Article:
Even today, Marlinspike describes those reckless adventures in the itinerant underground as a kind of peak in his life. “Looking back, I and everyone I knew was looking for that secret world hidden in this one,” he says, repeating the same phrase he’d used to describe the early Internet. “I think we were already there.”
If anything can explain Marlinspike’s impulse for privacy, it may be that time spent off society’s grid: a set of experiences that have
driven him to protect a less observed way of life.
“I think he likes the idea that there is an unknown,” says Trevor Perrin, a security engineer who helped Marlinspike design Signal’s core protocol. “That the world is not a completely surveilled thing.”
merely going to demonstrations never felt like the right way to challenge the world’s power structures.
Instead, around 2007 he turned his political interests back to the digital world, where he’d seen a slow shift toward post–Patriot Act surveillance. “When I was young, there was something fun about the insecurity of the Internet,” he says, with its bounty of hackable flaws available to benign pranksters. “Now Internet insecurity is used by people I don’t like against people I do: the government against the people.”
Marlinspike dreamed of bringing his encryption tools to millions of people, an ambition that required some sort of business model to fund them. He moved back to San Francisco to promote Whisper Systems as a for-profit startup. The company had barely gotten off the ground when Twitter approached him with a buyout offer, hoping to use his expertise to fix the shambolic security that had led to repeated hacks of celebrity and journalist accounts.
A normal person might have quit sailing. Instead, Marlinspike quit Twitter. A year and a day after he had started, he walked away from over $1 million in company stock.
“The big win for us is when a billion people are using WhatsApp and they don’t even know it’s encrypted,” Marlinspike says. “At this point, I think we’ve already won the future.”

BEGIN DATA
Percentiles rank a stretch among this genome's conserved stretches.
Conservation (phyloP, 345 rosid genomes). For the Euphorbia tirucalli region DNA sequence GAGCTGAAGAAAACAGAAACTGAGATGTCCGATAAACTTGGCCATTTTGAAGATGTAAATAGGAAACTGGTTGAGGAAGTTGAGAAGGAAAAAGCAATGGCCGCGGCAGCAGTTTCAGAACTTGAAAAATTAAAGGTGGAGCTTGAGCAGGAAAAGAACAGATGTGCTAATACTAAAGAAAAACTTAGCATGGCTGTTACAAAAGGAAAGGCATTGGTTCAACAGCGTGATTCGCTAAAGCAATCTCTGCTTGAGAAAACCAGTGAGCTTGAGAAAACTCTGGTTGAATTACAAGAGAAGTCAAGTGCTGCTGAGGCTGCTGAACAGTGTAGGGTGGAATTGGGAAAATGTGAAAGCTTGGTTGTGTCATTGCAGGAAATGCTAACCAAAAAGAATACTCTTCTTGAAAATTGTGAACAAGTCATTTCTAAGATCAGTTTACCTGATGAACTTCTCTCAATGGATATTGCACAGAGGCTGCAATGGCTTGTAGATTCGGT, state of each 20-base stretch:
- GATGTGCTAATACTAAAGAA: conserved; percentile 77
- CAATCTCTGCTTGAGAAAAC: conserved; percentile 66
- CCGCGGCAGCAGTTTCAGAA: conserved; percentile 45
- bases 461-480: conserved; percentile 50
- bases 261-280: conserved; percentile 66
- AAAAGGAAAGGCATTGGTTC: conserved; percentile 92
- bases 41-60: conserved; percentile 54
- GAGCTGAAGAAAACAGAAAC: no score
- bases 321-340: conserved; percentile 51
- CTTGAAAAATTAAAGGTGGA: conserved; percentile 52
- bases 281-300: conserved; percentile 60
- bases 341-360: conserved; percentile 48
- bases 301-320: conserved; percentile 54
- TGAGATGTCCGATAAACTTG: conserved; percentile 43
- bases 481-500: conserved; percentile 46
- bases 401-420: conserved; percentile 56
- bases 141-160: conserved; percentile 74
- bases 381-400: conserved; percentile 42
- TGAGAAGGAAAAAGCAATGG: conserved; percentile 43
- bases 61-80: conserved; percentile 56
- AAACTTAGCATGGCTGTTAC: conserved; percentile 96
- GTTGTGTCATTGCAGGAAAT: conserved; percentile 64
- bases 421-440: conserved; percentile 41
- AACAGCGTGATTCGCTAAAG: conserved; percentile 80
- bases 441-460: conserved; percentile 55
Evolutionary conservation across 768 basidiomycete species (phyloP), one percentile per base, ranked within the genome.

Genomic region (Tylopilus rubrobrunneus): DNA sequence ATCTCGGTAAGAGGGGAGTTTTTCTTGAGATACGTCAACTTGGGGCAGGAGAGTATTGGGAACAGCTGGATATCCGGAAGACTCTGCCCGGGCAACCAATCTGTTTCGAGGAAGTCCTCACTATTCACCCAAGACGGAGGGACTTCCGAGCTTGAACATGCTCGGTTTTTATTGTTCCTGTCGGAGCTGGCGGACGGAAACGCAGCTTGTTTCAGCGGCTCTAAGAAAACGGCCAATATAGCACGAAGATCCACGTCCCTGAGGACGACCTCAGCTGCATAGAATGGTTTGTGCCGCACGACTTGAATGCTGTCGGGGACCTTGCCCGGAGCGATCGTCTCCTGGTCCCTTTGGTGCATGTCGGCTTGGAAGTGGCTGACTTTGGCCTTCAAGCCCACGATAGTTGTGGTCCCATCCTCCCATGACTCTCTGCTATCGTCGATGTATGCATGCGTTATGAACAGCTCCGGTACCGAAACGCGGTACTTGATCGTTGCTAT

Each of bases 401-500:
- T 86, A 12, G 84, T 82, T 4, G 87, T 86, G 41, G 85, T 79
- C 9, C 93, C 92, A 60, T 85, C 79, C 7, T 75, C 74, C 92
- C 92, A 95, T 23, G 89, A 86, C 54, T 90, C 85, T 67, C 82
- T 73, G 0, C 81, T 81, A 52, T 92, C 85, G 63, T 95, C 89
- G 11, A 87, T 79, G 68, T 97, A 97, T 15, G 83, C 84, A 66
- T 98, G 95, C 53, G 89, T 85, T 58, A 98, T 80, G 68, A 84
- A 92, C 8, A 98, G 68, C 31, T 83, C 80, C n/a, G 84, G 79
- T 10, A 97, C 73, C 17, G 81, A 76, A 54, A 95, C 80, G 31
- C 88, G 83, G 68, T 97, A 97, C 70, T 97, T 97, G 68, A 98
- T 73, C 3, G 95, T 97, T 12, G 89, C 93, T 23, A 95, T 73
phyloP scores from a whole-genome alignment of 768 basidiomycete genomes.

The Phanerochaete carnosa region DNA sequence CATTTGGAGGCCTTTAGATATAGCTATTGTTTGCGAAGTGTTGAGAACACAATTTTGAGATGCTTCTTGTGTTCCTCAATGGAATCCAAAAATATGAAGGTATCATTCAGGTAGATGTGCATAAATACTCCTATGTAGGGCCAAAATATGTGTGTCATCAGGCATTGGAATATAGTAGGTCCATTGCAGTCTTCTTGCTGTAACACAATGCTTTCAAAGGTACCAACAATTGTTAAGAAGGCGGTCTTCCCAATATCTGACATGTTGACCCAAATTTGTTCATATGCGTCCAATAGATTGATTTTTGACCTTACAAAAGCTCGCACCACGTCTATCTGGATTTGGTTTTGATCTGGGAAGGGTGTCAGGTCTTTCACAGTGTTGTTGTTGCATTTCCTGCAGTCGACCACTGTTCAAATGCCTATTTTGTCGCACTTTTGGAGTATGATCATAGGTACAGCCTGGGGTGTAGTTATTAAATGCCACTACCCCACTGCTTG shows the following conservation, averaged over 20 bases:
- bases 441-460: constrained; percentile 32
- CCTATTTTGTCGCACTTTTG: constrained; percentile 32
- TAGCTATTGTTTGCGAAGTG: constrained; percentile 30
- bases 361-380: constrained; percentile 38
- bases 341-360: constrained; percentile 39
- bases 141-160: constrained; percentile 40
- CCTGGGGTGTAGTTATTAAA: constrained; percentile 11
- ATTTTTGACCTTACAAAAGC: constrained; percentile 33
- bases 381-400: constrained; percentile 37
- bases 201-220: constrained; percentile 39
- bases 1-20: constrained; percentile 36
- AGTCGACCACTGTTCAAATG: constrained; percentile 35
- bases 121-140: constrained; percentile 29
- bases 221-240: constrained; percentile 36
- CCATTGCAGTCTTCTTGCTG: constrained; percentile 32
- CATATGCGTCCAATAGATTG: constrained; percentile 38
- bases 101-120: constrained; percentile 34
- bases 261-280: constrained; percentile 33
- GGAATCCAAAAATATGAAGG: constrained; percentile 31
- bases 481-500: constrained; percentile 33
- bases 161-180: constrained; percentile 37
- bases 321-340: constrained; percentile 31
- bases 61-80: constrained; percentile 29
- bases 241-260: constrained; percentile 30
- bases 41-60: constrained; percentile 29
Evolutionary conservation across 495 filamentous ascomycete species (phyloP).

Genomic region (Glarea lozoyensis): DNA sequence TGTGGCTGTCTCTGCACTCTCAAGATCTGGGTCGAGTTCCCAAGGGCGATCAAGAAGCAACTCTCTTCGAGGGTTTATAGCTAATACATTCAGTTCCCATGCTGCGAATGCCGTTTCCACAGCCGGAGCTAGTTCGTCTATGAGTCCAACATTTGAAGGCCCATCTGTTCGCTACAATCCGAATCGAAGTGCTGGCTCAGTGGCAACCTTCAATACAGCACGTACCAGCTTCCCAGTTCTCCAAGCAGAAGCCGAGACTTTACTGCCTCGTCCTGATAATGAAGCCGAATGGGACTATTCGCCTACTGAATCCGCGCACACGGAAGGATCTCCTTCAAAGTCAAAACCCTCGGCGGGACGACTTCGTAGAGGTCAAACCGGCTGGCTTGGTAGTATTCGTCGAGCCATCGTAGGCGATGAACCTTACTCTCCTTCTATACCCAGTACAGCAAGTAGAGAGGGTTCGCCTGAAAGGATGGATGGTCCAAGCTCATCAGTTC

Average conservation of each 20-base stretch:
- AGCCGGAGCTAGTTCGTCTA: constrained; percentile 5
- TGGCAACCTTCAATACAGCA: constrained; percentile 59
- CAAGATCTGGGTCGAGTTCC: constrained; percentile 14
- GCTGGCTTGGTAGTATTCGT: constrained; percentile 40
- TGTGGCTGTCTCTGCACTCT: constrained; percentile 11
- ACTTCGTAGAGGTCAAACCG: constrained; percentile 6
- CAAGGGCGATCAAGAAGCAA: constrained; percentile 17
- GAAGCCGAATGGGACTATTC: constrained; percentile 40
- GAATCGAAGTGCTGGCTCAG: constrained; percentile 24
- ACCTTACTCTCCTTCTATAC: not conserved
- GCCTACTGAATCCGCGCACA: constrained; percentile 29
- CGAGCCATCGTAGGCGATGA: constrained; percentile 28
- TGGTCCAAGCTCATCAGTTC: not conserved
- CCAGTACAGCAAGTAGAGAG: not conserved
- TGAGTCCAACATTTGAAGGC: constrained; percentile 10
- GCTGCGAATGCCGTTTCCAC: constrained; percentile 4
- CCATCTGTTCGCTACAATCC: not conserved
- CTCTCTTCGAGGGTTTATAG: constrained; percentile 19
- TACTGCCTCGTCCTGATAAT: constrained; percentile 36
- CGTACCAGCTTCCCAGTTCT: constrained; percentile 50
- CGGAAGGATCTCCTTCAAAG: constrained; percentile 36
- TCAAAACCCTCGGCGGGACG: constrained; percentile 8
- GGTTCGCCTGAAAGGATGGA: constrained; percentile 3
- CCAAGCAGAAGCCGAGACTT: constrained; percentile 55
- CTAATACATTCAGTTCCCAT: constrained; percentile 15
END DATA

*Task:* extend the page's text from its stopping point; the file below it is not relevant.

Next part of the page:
Marlinspike surprises me by admitting that he looks forward to the moment when he can quit. “Someday Signal will fade away,” he states unsentimentally. Instead, he says, Open Whisper System’s legacy will be the changes Signal will have inspired in better-funded, for-profit communication apps.
That time may not be so far off. “I don’t really want to do this with the rest of my life,” Marlinspike says. “Eventually, you have to declare victory.”
But cypherpunks like Marlinspike—let’s be honest—haven’t yet won the crypto war. In fact, the war may be unwinnable by either side.
unless.. we make all that irrelevant.. so that .. everyone can not work..
Marlinspike, she says, seeks the “zero point, when you have nothing to lose, when you have no property, no lover, nothing to hold you back.”
The best @moxiehttps://t.co/Hj6Q4JqnAY
Original Tweet: https://twitter.com/jack/status/1228399629600845824
on the success of signal
But Marlinspike argues that Signal’s fundamental aims haven’t changed, only its strategy—and its resources. “This has always been the goal: to create something that people can use for everything,” Marlinspike says. “I said we wanted to make private communication simple, and end-to-end encryption ubiquitous, and push the envelope of privacy-preserving technology. This is what I meant.”